My stats. Those numbers you’re seeing are highly irregular. I am interesting in seeing what the problem is in your case.
Another case of Apple shitty hardware flaws, or perhaps you’ve pushed that machine to its limit. I wonder if they even check to see if there is a limit, or do they just push out the products without any “real world” testing.
Thanks for the comparison numbers. I took the Book to the shop and they managed to reproduce the problem. It took them 6 hours, though (I manage in 20 minutes if I try…). Tomorrow they should be able to tell me what’s going on there and how it’ll be fixed.
[I keep hoping for a ridiculous aswer à la ‘that t-shirt you just couldn’t find got stuck in there’…]
Every once in a while my MacBook Pro will get “stuck” after a time of high activity, and remain in “fans at maximum mode” for all eternity (even if I shut down every app running and do nothing). It’s only after I reboot that things go back to normal. It’s rare, but it’s very frustrating when it happens.
Sounds like your fans are cluttered with dust. A rather typical problem with many laptops, used as desktop replacement, after a while. Had it first on a Vaio, then on a Dell… and plan on changing the MacBook before it happens (usually some time between 18 and 24 months in my case).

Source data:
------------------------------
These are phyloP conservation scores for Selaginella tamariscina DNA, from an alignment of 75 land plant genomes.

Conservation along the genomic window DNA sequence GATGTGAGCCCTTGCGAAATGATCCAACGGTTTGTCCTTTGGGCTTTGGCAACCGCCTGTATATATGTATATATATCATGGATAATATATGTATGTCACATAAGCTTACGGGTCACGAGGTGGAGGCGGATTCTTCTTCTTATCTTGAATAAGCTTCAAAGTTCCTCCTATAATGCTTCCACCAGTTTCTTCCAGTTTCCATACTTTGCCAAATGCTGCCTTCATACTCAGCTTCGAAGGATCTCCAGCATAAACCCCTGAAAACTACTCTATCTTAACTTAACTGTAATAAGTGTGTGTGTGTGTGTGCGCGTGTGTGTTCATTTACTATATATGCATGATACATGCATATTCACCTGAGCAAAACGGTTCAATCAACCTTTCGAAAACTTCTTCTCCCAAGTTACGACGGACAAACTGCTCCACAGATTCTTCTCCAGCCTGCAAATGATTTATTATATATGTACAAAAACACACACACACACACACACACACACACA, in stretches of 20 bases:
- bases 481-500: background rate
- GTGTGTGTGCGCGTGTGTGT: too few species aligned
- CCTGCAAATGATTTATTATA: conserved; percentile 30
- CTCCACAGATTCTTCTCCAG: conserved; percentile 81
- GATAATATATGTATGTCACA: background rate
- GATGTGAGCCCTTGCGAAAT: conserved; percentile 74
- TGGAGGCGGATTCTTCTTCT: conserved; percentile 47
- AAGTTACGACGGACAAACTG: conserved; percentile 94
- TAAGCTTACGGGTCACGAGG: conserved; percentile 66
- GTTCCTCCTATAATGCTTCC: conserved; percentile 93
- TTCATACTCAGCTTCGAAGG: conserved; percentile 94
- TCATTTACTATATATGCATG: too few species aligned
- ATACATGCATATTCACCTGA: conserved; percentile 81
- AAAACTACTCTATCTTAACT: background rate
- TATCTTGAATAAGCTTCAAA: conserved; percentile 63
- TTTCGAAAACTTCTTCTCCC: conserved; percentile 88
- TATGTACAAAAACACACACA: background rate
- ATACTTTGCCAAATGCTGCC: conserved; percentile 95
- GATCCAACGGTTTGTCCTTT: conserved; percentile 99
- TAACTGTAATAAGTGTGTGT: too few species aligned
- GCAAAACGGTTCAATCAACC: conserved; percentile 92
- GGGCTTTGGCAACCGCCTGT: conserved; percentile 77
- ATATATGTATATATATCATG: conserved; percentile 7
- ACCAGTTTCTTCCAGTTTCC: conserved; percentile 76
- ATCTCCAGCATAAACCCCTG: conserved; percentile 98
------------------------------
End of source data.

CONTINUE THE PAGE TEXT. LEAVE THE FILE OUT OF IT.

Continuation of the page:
That sounds quite odd as well but at least it doesn’t turn the machine off and destroy your work. (Even sleeping the machine keeps the fans on?)
If dust in the fans is a problem (it wasn’t with my Titanium Powerbook and none of the machines I had afterwards was recommended for user-opening, so I didn’t try), I’d say the machine should be designed for easy cleaning of the fans. Just like it’s done in a vaccum cleaner or tumble dryer.
I’m having the exact same problem with my Macbook - with almost identical numbers. PLEASE PLEASE PLEASE let me know what the outcome is - I would love to know if this is a warranty repair, or something I need to tear apart and fix myself (and the cause of it!).
Sorry I can’t help you. I never found out myself. My dealer said they didn’t find anything, so they didn’t fix it. I haven’t had the problem again since, so I don’t know.
The idea of disassembling the machine was too scary for me. I’m still wondering whether it could just be dirt (dust, dead mosquitoes – they just love the machine’s heat) inside the machine, which apparently wouldn’t be covered by warranty.
My problem was solved by installing the Quicktime update and rebooting. I’ve heard similar reports all over the place.